BERLIN - Complicating controversy surrounding circumcision in Germany, an anonymous doctor has filed charges against a rabbi for performing ritual circumcisions on infant boys, in a move likely to compound Jewish and Muslim fears about religious freedoms in the European country.
"Charges have been filed but no investigation is yet underway," Gerhard Schmitt, the local chief public prosecutor, said, refusing to reveal who filed the charges, citing standard legal practice, Reuters reported on Wednesday, August 22.
"It really has to be examined in detail - this is a very, very complex issue."
The issue came to surface after Schmitt revealed that a doctor in the German state of Hesse has filed a charge against David Goldberg, a Jewish spiritual leader in the Bavarian town of Hof.
Schmidt noted that his office will review the charges and decide whether to open a case against the rabbi.
Germany is home to about 4 million Muslims and 120,000 Jews.
Thousands of young boys are circumcised every year in Germany, especially in the country's large Muslim and Jewish communities.
The new case follows weeks of emotional debate and outrage in Germany where a regional court in Cologne banned circumcision on June 27 as physical abuse.
The ruling followed the circumcision of a four-year-old Muslim boy by a German doctor on his parents' wishes.
But the verdict sparked outrage among Muslim, Jewish and Christian leaders, who denounced the ruling as a serious intrusion on religious freedom.
The case has been attacked by Jewish leader as compounding their fears about religious freedoms in Germany.
"This criminal complaint is an attack not only on one rabbi but against the entire Jewish people," Marvin Hier and Abraham Cooper, two officials with the Simon Wiesenthal Center, a Jewish human rights group, said in a statement cited by Reuters.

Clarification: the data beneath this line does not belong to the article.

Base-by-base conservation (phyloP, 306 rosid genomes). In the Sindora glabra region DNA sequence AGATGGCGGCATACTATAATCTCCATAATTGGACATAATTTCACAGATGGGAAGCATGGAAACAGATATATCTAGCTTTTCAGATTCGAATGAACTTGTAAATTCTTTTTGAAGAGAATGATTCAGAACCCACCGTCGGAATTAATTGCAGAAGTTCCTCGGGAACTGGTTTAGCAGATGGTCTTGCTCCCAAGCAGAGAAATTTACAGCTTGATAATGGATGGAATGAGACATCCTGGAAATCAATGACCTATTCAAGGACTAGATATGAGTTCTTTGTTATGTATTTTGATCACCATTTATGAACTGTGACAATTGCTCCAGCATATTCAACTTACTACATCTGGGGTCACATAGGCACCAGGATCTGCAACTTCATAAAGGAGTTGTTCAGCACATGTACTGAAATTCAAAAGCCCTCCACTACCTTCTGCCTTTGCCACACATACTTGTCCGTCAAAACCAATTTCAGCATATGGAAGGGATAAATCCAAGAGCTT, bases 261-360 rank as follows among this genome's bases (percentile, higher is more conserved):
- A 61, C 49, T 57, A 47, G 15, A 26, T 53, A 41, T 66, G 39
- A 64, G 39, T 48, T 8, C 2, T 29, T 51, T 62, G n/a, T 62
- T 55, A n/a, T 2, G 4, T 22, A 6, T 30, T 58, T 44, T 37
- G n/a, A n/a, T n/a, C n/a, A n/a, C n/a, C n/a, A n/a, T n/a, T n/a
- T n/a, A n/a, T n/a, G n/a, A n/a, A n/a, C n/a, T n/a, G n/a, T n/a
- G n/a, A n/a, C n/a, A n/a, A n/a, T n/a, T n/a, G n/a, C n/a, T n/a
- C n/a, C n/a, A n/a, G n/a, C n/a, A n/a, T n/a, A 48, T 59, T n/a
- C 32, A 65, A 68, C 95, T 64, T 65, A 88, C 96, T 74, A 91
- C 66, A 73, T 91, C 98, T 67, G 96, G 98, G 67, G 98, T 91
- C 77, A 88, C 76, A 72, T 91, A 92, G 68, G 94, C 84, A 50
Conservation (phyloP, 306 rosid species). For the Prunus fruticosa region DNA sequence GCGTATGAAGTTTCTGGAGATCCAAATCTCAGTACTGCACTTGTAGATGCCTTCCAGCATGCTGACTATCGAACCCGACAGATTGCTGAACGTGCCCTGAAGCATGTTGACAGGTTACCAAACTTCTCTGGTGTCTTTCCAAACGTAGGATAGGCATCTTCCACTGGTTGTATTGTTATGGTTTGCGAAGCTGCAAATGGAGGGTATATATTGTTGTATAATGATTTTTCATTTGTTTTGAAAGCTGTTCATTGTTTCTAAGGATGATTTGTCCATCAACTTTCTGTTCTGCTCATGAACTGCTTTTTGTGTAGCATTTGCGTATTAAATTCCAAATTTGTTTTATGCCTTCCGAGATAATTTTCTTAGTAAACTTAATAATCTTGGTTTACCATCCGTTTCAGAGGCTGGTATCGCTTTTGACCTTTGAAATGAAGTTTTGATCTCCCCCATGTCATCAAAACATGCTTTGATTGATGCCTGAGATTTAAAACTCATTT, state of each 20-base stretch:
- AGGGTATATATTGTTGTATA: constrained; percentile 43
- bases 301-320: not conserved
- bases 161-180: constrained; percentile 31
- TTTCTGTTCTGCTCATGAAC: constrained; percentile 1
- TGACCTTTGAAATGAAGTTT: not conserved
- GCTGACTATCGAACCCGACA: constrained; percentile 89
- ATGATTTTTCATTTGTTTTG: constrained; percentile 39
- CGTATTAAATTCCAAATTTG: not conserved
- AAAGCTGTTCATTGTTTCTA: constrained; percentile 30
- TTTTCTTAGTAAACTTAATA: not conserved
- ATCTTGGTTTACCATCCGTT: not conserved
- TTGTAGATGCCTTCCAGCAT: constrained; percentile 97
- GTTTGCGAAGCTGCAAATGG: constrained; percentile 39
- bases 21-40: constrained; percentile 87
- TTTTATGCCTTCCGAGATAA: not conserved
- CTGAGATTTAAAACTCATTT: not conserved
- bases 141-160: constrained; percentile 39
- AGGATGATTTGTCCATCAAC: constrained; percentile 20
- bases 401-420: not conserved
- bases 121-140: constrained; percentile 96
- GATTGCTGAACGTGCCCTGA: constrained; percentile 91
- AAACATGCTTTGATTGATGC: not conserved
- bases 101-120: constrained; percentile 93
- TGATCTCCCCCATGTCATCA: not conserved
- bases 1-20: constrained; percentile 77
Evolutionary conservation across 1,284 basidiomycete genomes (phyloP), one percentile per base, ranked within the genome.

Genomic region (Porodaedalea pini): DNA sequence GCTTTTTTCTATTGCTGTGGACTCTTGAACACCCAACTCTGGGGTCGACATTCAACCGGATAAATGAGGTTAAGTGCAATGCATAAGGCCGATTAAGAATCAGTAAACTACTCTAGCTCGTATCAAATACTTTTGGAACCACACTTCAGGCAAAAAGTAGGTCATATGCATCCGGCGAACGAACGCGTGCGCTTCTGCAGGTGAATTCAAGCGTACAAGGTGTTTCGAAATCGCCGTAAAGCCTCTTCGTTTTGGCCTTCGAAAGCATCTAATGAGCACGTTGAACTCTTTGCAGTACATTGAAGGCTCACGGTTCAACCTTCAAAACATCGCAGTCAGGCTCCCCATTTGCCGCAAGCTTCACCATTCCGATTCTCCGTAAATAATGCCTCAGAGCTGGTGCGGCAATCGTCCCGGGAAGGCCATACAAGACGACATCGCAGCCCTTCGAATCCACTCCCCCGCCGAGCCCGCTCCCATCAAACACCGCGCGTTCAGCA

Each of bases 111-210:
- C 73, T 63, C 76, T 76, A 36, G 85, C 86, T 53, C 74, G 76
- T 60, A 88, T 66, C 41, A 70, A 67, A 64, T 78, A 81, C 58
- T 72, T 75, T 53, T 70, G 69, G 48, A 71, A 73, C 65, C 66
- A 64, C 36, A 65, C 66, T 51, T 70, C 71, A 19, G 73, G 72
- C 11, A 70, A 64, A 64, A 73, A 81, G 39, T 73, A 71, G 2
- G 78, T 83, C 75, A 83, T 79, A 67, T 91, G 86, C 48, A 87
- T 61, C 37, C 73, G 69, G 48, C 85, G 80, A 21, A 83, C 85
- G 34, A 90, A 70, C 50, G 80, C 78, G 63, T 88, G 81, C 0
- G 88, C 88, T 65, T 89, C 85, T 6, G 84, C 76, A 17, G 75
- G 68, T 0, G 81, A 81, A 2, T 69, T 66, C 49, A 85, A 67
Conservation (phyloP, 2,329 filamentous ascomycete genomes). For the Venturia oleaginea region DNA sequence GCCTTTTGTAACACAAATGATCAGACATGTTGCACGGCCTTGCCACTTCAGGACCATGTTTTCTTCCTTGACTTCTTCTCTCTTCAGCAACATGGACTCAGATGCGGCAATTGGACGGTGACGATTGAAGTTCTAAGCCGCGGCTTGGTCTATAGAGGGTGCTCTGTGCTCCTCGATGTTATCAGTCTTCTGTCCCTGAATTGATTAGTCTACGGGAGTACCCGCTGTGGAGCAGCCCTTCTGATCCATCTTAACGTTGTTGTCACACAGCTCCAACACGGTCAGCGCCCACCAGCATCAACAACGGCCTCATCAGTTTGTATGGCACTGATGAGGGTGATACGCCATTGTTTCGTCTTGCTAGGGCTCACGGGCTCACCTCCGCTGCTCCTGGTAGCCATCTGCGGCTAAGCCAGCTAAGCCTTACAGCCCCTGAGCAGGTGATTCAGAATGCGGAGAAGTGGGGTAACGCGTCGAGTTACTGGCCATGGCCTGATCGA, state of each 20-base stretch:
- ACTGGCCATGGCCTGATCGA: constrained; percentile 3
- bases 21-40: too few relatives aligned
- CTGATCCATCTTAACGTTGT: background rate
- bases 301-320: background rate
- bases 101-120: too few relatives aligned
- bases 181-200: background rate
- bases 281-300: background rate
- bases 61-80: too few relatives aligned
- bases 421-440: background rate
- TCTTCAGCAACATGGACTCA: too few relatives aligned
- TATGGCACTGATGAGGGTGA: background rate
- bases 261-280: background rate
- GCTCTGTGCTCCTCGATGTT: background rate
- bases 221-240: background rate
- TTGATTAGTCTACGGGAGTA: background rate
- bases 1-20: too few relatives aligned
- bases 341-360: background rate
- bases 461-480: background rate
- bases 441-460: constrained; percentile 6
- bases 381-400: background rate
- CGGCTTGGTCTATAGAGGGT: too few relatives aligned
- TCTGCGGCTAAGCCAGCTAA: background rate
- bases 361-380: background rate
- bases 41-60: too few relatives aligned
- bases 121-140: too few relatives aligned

German politicians have overwhelmingly condemned the earlier court ruling, underscoring sensitivity about any suggestion of intolerance in a country still haunted by its Nazi past.
"We cannot put Germany's reputation as a land of religious tolerance at risk," Germany's Foreign Minister Guido Westerwelle said on Wednesday while traveling in Lichtenstein.
"Jewish and Muslim traditions must not be restricted by legal uncertainties."
Accused in the charges, Goldberg said he has performed more than 4,000 circumcisions in his lifetime - none of which resulted in complications.
He also said he has not performed the ritual in Germany since the Cologne court reached its decision in June.
"I'm hoping for a law to be passed that permits everything again," said Goldberg.
"Then this will all be over."
If passed, a new law would overrule the decision of the Cologne court and legalize religious circumcision.
Circumcision is a confirmed Sunnah in Islam as an act pertaining to fitrah (pure human nature).
The practice is also mandatory for Jewish males according to biblical texts.
Jews circumcise male infants eight days after birth to recall their covenant with God.
The time for Muslim circumcision varies according to family, region and country.
Others use the practice for hygiene purposes, generally among infant boys.